News, nuggets and longreads 22 August 2020: Flights, Harp, Braumeisters

Here’s all the most attention-grabbing writing about beer and pubs from the past week, including interesting new hops and youthful memories.

First, news of more idiosyncratic behaviour from Yorkshire brewery Samuel Smith whose boss, Humphrey Smith, has declared that its pubs will not be bothering with track-and-trace. The brewery told The Times:

The reasoning behind [not having track and trace] is it’s against GDPR data protection to ask people’s names and addresses and most people would give false names and addresses. Sam Smith’s customers are locals and most managers know the customers and word would get around if Covid was in a pub.

(With thanks for Emma Stump for bringing this to our attention.)

Tasting flight at the Driftwood Spars beer festival.

At Craft Beer Amethyst Ruvani, a Brit based in Austin, Texas, explores how her beer drinking habits have been affected by the pandemic:

The closure of brewery taprooms, along with everything else, during lockdown brought a swift end to my consumption of beer flights. No more cute mini-pours. No more free samples in the store either. The option to try before buying suddenly vanished from my life and I found myself somewhat bewildered as to how exactly I had gotten so dependent on the culture of small pours… With purchasing choices suddenly, brutally limited, my drinking habits were thrown into sharp relief and I was forced to ask myself, for what felt like the first time in a very long time, what it was that I actually wanted.

Harp lager beer mat (detail)

We enjoyed Liam’s account of buying his first pint of beer – Harp Lager no less – in a provincial town in Ireland in 1984:

I stared at it for a minute watching the bubbles rise in quick succession from the base of the glass and breaking on the surface. This was my first proper drink in a bar, my first proper beer too, and I had somehow expected it to be a more momentous occasion. I picked up the glass and put it to my lips and had my first taste of beer… The music abruptly stopped with a mistimed twang of guitar strings. Everyone in the whole bar turned to look at me silently… before erupting into applause. I raised my glass and toasted my adoring fans.

Hops against green.

Stan Hieronymus offers some insider chat on developments in US hop breeding which is of interest as much for what it tells us about general trends as for the specifics:

The most anticipated new name this year is whatever HBC is calling HBC 692… HBC 692 is a daughter of Sabro and depending on who is describing the aroma and flavor is packed with “grapefruit, floral, stone fruit, potpourri, woody, coconut, and pine.” She is a high impact hop, bound for plenty of hazy IPAs… There are many other IPA-friendly varieties brewers are just learning or will soon learn the names of, but not all of them will produce beers that “smells like your cat ate your weed and then pissed in the Christmas tree.”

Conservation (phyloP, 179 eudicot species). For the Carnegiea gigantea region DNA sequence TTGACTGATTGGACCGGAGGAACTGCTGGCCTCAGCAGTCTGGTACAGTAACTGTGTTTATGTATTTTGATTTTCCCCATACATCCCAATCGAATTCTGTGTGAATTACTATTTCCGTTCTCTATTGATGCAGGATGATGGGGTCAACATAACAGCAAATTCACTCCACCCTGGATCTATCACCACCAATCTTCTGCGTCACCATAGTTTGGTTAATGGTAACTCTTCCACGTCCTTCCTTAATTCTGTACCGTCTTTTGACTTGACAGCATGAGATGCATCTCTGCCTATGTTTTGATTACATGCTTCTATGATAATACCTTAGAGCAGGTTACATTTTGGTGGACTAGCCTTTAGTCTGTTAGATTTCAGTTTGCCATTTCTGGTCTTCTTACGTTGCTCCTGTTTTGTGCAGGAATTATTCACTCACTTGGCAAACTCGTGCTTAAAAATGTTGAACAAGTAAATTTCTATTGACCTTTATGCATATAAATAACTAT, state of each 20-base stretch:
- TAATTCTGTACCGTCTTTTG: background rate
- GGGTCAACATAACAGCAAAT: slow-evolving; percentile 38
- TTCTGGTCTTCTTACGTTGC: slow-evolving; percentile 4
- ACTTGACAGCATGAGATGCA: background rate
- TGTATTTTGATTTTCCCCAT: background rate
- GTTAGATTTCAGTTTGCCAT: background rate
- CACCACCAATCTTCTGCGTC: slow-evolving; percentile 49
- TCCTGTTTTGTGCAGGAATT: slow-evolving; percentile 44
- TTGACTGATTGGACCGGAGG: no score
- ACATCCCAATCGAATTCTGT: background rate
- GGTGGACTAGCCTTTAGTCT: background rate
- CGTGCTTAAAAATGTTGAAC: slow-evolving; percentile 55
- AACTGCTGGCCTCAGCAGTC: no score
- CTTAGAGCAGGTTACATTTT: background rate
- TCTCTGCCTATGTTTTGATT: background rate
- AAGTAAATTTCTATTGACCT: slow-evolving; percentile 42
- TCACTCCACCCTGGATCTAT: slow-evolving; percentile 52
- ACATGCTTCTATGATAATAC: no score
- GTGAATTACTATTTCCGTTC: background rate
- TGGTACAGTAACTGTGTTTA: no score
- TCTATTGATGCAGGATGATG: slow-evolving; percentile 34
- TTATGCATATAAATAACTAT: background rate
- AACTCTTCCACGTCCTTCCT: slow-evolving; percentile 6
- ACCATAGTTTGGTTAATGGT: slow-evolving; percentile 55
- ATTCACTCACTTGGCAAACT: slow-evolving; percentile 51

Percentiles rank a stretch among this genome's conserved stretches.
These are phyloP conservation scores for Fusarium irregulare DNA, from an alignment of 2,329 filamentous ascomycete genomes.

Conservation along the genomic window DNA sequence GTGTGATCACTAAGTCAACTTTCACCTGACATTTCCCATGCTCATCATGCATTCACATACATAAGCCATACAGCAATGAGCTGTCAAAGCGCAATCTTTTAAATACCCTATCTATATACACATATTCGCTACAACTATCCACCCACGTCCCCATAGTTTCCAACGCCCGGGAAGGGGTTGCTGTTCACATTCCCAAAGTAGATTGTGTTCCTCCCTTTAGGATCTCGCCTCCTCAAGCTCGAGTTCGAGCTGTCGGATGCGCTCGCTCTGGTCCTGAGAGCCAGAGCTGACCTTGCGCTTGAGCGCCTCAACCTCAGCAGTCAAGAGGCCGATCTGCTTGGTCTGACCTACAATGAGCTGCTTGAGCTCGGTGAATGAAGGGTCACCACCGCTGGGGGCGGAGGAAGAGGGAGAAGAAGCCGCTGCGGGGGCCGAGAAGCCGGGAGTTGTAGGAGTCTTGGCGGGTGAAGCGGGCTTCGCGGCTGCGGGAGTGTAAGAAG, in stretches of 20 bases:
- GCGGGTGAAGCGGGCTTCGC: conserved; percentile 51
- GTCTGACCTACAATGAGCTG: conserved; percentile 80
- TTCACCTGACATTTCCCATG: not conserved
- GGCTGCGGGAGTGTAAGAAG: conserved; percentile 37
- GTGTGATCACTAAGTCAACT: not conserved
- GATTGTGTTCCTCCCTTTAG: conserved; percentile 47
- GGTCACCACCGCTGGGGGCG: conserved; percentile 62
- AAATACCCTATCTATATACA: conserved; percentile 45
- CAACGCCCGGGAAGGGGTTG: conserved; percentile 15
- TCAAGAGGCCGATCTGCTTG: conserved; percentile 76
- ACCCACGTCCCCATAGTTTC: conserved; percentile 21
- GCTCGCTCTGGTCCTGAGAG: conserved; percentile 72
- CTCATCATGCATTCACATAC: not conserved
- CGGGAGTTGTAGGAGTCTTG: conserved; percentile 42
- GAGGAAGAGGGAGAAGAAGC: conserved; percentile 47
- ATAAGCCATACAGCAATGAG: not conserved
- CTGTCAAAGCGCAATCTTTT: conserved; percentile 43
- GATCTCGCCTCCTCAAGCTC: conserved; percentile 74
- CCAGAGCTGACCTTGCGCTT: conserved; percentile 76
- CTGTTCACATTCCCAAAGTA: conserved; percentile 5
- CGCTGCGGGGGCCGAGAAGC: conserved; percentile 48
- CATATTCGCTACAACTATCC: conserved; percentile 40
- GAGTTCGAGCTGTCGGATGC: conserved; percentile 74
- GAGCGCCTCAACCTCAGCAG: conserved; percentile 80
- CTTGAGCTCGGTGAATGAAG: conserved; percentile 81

Braumeister Pils beer mat.

What does the term ‘Braumeister’ mean in the 21st century? That’s the question Ben Palmer, a British brewer working in Berlin, asks in his most recent post at Hops & Schwein:

In Germany, the Braumeister title is clearly defined. It is characterised solely by professional training and education… In the rest of the world, the definition of the brew master/master brewer is less stringent. Other institutions offering brew master level qualifications include the Institute of Brewing and Distilling, Siebel Academy and UC Davis, just to name a few. And then obviously, there is the unique category of self-proclaimed brew masters without professional qualifications or training but with decades practical brewing experience, and sometimes those without the latter.

And from Twitter, there’s another nugget from photographer Colin Moody’s Bristol pubs project:

For more good reading, check out Alan McLeod’s round-up from Thursday.

One reply on “News, nuggets and longreads 22 August 2020: Flights, Harp, Braumeisters”

A while back, researching something aviation-related, I came across the fact that between 1932 and 1940 (so a period in which an air force was being created more or less from scratch), German higher technical institutions produced roughly three times as many ‘Diplom’ graduates in brewing science as they did in aeronautical engineering. Not sure whether all those graduates were Braumeister, or indeed what this says about the relative status of the two subjects…

(As a further related aside, I’ve seen accounts that when the Luftwaffe built their shiny new airbases, the officers’ messes had porcelain-lined vomitoria off the dining rooms so that aircrew could… refresh themselves half-way through a drinking session. I’ve always assumed this was scurrilous rumour, but I now wonder whether I should see if I can track down a source…)

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